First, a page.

The Utahns score well on “the art of association” except in this category | Reviews
Coming back to Alexis de Tocqueville’s monumental study of the American figure in the 1830s, the United States is known for what the French called our “art” of association. He noted not only “trade and industry associations in which everyone participates”, but also that Americans participate in “religious, moral, serious, futile, very general and very particular, huge and very small” groups.
But those who study American associative art find that it has been disintegrating since the 1960s. This disintegration is only eating away at our social fabric. It can also harm our mental and physical health and place new demands on government. Recent developments, such as the increase in time spent on personal technological devices and lockdowns in response to the coronavirus pandemic, may be only encouraging disintegration.
Fortunately, Utah appears to be doing relatively well. In the latest report in the Utah Foundation’s Social Capital series – “The Art of Association: Community Living in Utah” – we looked at six measures of community participation. Out of four of them, Utah is either the first or the second in the country.
Utah’s charitable giving has always exceeded the United States as a whole. In 2019, 66% of Utahns donated, compared to just 50% of Americans overall. Utah was second behind South Dakota.
When it comes to volunteering, Utah is clearly No. 1 in the country. Utah consistently outperforms the nation as a whole – and by far.
Utah has by far the highest level of neighborhood participation in the country. No other state in the nation comes close.
The most recent data places Utah first nationally for weekly church attendance. This is important, because about half of all American social capital comes from religious groups in one form or another.
However, there is a growing distrust of institutions in America, including organized religion. Across the United States, attendance at church services has been declining over the long term. This trend continued in Utah.
The vast majority of Utahns are members of The Church of Jesus Christ of Latter-day Saints or other religious groups. But only about half of Utahns attend weekly services. The well-established benefits associated with religiosity – such as improved physical and mental health, social relationships, economic success, and higher life satisfaction – require real participation, rather than just belief or membership card. .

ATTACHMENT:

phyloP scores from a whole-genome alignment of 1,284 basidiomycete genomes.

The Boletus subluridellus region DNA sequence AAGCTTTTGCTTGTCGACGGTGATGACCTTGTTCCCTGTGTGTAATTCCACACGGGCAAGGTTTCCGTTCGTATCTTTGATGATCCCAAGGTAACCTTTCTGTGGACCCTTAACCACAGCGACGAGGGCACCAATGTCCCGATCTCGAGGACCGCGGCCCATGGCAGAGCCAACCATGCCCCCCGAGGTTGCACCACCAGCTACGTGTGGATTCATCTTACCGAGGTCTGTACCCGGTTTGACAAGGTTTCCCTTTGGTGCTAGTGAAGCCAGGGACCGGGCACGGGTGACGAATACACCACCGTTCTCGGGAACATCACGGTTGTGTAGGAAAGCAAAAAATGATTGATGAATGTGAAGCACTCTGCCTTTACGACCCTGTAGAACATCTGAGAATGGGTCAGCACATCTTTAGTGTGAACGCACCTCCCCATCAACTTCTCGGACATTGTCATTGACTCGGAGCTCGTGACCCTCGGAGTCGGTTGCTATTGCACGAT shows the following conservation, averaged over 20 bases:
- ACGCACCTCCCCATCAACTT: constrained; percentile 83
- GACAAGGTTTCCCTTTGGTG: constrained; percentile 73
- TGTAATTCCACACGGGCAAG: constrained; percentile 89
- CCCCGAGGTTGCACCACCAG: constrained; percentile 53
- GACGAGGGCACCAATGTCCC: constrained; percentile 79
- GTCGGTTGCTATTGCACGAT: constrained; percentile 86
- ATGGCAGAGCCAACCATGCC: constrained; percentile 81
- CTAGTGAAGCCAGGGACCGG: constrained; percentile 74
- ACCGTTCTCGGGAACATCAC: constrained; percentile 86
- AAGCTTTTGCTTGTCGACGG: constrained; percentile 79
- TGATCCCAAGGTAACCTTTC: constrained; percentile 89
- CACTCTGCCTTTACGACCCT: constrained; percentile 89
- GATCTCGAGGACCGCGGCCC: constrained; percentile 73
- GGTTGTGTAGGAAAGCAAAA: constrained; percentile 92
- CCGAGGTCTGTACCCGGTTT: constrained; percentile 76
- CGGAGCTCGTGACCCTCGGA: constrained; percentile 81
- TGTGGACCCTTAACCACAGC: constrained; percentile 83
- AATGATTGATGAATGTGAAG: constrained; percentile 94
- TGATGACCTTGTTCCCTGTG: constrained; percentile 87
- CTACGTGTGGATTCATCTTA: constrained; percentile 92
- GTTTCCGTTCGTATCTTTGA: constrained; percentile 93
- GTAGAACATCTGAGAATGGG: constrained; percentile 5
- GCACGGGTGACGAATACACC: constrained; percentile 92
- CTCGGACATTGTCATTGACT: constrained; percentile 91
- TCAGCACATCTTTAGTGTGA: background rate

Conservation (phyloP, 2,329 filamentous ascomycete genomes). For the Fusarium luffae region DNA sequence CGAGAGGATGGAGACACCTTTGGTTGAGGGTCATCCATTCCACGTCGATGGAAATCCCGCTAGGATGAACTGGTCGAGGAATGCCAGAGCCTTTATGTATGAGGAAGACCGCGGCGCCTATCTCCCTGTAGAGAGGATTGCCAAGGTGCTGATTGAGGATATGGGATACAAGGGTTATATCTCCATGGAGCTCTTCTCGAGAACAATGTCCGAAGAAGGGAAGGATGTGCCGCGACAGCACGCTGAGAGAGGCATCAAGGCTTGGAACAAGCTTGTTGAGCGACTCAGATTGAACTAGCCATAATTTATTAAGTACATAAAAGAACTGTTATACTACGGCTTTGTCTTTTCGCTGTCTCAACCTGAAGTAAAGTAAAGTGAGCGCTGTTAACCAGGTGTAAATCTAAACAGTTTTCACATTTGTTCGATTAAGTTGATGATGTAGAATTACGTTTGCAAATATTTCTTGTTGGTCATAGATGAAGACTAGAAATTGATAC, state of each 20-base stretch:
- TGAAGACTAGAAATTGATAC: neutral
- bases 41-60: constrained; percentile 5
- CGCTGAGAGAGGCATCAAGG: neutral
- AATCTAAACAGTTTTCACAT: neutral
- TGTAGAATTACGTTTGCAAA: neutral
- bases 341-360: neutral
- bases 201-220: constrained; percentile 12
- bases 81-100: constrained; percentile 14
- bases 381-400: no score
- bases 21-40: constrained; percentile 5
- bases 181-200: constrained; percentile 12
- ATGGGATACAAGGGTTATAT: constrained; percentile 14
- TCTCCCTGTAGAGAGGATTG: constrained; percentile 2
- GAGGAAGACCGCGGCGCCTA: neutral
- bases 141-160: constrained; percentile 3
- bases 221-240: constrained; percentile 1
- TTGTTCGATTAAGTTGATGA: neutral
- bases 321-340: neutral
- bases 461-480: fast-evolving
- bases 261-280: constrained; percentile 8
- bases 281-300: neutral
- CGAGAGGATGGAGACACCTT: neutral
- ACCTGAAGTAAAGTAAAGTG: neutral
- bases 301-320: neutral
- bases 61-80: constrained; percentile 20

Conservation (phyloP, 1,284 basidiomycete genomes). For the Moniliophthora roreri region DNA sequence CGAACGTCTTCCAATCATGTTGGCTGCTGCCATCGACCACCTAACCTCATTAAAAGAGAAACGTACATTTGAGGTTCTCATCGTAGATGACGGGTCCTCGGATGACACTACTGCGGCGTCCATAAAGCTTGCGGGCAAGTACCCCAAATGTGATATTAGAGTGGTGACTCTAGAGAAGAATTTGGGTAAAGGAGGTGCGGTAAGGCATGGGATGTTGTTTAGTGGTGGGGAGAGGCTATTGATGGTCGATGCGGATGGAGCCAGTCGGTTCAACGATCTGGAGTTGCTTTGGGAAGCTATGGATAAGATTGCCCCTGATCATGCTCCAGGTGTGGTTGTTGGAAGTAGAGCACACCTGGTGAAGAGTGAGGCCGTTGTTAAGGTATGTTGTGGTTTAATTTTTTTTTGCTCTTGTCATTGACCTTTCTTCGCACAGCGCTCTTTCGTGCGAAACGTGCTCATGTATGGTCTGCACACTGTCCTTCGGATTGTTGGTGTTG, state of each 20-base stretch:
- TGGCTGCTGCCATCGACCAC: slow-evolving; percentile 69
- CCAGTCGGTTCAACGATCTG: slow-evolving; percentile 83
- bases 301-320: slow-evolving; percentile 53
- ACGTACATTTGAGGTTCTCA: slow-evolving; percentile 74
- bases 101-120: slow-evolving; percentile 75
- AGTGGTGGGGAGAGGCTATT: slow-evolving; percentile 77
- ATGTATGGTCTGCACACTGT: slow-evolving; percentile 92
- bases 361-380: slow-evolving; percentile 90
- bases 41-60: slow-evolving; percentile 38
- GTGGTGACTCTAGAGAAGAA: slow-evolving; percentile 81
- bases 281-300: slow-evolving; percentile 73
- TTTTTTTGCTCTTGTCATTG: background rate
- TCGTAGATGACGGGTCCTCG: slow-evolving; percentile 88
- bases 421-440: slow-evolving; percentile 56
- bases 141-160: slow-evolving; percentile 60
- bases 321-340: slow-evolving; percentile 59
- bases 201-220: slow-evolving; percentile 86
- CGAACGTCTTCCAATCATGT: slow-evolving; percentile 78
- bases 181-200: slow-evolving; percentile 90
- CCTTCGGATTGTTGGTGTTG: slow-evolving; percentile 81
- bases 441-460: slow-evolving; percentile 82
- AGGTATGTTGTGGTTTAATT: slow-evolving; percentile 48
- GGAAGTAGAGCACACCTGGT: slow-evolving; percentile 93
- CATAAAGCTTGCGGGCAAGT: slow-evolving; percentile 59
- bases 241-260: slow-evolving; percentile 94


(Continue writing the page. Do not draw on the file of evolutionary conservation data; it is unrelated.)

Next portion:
Other findings from our report merit close examination. While Utah leads on four of the six metrics we looked at, the Beehive State leads the country in terms of the number of non-professional organizations per capita.
America has a particularly strong network of this type of voluntary association, dating back to the associations that supported the War of Independence. These organizations include service groups; fraternities, sororities or alumni groups; homeowner and tenant groups; military and veterans organizations; and citizen participation groups. By meeting regularly and in manageable sizes, these organizations enable people to build their social networks.
That Utah should perform so poorly on this metric while thriving on other measures of association is a paradox that invites further exploration. And when it comes to professional organizations, Utah also performs below average, suggesting a similar dynamic that softens participation in these groups.
One possibility is that when it comes to professional and non-professional organizations, Utah’s weak metrics can be the flip side of its high religious participation, as well as volunteerism and neighborhood involvement. In other words, Utahns can meet their associative needs in a way that does not require a large number of professional and non-professional organizations.
Either way, the bottom line is that participation in community life as a whole is great in Utah. It is difficult to estimate the positive impacts on the social fabric, the public sector and even the economy. The art of association in Utah is clearly an asset worth exploring and protecting.
Peter Reichard is president of the Utah Foundation, a non-partisan, non-profit public policy research organization. Reach it at [email protected]. Find the Utah Social Capital Series, including “The Art of Association,” at utahfoundation.org.